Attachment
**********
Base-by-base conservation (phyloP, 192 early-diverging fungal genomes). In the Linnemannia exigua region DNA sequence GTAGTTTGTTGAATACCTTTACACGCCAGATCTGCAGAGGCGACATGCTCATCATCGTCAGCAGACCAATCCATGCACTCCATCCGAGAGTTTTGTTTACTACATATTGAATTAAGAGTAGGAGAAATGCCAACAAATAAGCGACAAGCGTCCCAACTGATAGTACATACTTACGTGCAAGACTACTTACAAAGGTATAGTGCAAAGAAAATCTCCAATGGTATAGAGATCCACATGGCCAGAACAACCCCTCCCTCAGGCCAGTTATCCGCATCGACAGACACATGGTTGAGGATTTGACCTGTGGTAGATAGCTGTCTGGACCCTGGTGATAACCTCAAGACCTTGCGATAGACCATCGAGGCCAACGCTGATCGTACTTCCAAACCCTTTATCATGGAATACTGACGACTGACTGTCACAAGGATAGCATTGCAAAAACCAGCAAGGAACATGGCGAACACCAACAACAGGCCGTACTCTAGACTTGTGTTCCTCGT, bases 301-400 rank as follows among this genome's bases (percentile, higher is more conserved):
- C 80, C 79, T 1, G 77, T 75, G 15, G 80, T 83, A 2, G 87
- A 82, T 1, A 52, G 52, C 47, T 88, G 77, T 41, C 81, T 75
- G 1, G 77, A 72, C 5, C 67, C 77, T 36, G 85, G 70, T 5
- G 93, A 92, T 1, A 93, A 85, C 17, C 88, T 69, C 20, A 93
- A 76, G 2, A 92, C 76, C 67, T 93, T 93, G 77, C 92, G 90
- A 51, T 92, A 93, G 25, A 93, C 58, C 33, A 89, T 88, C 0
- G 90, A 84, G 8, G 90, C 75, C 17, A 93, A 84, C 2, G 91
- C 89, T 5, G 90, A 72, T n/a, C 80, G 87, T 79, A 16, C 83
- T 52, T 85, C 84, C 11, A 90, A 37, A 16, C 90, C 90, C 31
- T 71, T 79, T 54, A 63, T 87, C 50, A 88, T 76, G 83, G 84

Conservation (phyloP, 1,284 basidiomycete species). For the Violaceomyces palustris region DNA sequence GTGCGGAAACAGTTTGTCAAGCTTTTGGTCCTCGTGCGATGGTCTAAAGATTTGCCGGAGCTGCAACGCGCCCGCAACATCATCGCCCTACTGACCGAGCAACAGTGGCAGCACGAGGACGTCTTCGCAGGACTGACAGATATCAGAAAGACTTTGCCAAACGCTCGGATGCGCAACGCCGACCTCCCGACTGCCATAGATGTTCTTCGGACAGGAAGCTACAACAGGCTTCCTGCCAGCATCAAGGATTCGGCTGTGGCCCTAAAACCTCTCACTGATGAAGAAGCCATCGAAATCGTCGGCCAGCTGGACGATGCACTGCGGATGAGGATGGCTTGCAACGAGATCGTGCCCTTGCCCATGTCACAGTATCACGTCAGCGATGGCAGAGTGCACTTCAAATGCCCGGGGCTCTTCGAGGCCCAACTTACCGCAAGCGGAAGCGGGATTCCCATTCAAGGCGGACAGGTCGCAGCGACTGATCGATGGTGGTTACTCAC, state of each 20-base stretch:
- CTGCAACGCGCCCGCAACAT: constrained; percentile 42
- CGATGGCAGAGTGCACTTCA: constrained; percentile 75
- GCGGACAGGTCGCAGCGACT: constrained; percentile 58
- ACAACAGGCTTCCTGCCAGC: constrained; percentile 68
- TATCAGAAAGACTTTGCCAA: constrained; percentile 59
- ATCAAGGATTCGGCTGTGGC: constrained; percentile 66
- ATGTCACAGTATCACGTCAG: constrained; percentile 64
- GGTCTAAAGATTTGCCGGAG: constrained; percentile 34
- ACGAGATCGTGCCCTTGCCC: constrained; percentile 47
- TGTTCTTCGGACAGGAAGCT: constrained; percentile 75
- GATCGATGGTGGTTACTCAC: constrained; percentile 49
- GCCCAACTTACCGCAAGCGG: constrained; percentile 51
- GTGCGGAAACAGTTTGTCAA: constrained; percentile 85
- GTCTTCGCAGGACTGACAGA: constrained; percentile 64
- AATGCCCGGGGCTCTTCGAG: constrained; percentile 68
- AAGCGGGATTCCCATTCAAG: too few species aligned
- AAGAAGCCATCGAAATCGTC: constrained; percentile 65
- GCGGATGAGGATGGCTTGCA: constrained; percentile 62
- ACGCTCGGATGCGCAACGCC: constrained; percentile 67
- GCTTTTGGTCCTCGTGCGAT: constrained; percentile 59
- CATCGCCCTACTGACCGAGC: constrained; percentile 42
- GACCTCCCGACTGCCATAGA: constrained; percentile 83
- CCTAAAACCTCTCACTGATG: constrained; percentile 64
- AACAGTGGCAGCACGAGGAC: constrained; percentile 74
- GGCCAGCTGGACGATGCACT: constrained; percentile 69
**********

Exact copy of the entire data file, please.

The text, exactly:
Base-by-base conservation (phyloP, 192 early-diverging fungal genomes). In the Linnemannia exigua region DNA sequence GTAGTTTGTTGAATACCTTTACACGCCAGATCTGCAGAGGCGACATGCTCATCATCGTCAGCAGACCAATCCATGCACTCCATCCGAGAGTTTTGTTTACTACATATTGAATTAAGAGTAGGAGAAATGCCAACAAATAAGCGACAAGCGTCCCAACTGATAGTACATACTTACGTGCAAGACTACTTACAAAGGTATAGTGCAAAGAAAATCTCCAATGGTATAGAGATCCACATGGCCAGAACAACCCCTCCCTCAGGCCAGTTATCCGCATCGACAGACACATGGTTGAGGATTTGACCTGTGGTAGATAGCTGTCTGGACCCTGGTGATAACCTCAAGACCTTGCGATAGACCATCGAGGCCAACGCTGATCGTACTTCCAAACCCTTTATCATGGAATACTGACGACTGACTGTCACAAGGATAGCATTGCAAAAACCAGCAAGGAACATGGCGAACACCAACAACAGGCCGTACTCTAGACTTGTGTTCCTCGT, bases 301-400 rank as follows among this genome's bases (percentile, higher is more conserved):
- C 80, C 79, T 1, G 77, T 75, G 15, G 80, T 83, A 2, G 87
- A 82, T 1, A 52, G 52, C 47, T 88, G 77, T 41, C 81, T 75
- G 1, G 77, A 72, C 5, C 67, C 77, T 36, G 85, G 70, T 5
- G 93, A 92, T 1, A 93, A 85, C 17, C 88, T 69, C 20, A 93
- A 76, G 2, A 92, C 76, C 67, T 93, T 93, G 77, C 92, G 90
- A 51, T 92, A 93, G 25, A 93, C 58, C 33, A 89, T 88, C 0
- G 90, A 84, G 8, G 90, C 75, C 17, A 93, A 84, C 2, G 91
- C 89, T 5, G 90, A 72, T n/a, C 80, G 87, T 79, A 16, C 83
- T 52, T 85, C 84, C 11, A 90, A 37, A 16, C 90, C 90, C 31
- T 71, T 79, T 54, A 63, T 87, C 50, A 88, T 76, G 83, G 84

Conservation (phyloP, 1,284 basidiomycete species). For the Violaceomyces palustris region DNA sequence GTGCGGAAACAGTTTGTCAAGCTTTTGGTCCTCGTGCGATGGTCTAAAGATTTGCCGGAGCTGCAACGCGCCCGCAACATCATCGCCCTACTGACCGAGCAACAGTGGCAGCACGAGGACGTCTTCGCAGGACTGACAGATATCAGAAAGACTTTGCCAAACGCTCGGATGCGCAACGCCGACCTCCCGACTGCCATAGATGTTCTTCGGACAGGAAGCTACAACAGGCTTCCTGCCAGCATCAAGGATTCGGCTGTGGCCCTAAAACCTCTCACTGATGAAGAAGCCATCGAAATCGTCGGCCAGCTGGACGATGCACTGCGGATGAGGATGGCTTGCAACGAGATCGTGCCCTTGCCCATGTCACAGTATCACGTCAGCGATGGCAGAGTGCACTTCAAATGCCCGGGGCTCTTCGAGGCCCAACTTACCGCAAGCGGAAGCGGGATTCCCATTCAAGGCGGACAGGTCGCAGCGACTGATCGATGGTGGTTACTCAC, state of each 20-base stretch:
- CTGCAACGCGCCCGCAACAT: constrained; percentile 42
- CGATGGCAGAGTGCACTTCA: constrained; percentile 75
- GCGGACAGGTCGCAGCGACT: constrained; percentile 58
- ACAACAGGCTTCCTGCCAGC: constrained; percentile 68
- TATCAGAAAGACTTTGCCAA: constrained; percentile 59
- ATCAAGGATTCGGCTGTGGC: constrained; percentile 66
- ATGTCACAGTATCACGTCAG: constrained; percentile 64
- GGTCTAAAGATTTGCCGGAG: constrained; percentile 34
- ACGAGATCGTGCCCTTGCCC: constrained; percentile 47
- TGTTCTTCGGACAGGAAGCT: constrained; percentile 75
- GATCGATGGTGGTTACTCAC: constrained; percentile 49
- GCCCAACTTACCGCAAGCGG: constrained; percentile 51
- GTGCGGAAACAGTTTGTCAA: constrained; percentile 85
- GTCTTCGCAGGACTGACAGA: constrained; percentile 64
- AATGCCCGGGGCTCTTCGAG: constrained; percentile 68
- AAGCGGGATTCCCATTCAAG: too few species aligned
- AAGAAGCCATCGAAATCGTC: constrained; percentile 65
- GCGGATGAGGATGGCTTGCA: constrained; percentile 62
- ACGCTCGGATGCGCAACGCC: constrained; percentile 67
- GCTTTTGGTCCTCGTGCGAT: constrained; percentile 59
- CATCGCCCTACTGACCGAGC: constrained; percentile 42
- GACCTCCCGACTGCCATAGA: constrained; percentile 83
- CCTAAAACCTCTCACTGATG: constrained; percentile 64
- AACAGTGGCAGCACGAGGAC: constrained; percentile 74
- GGCCAGCTGGACGATGCACT: constrained; percentile 69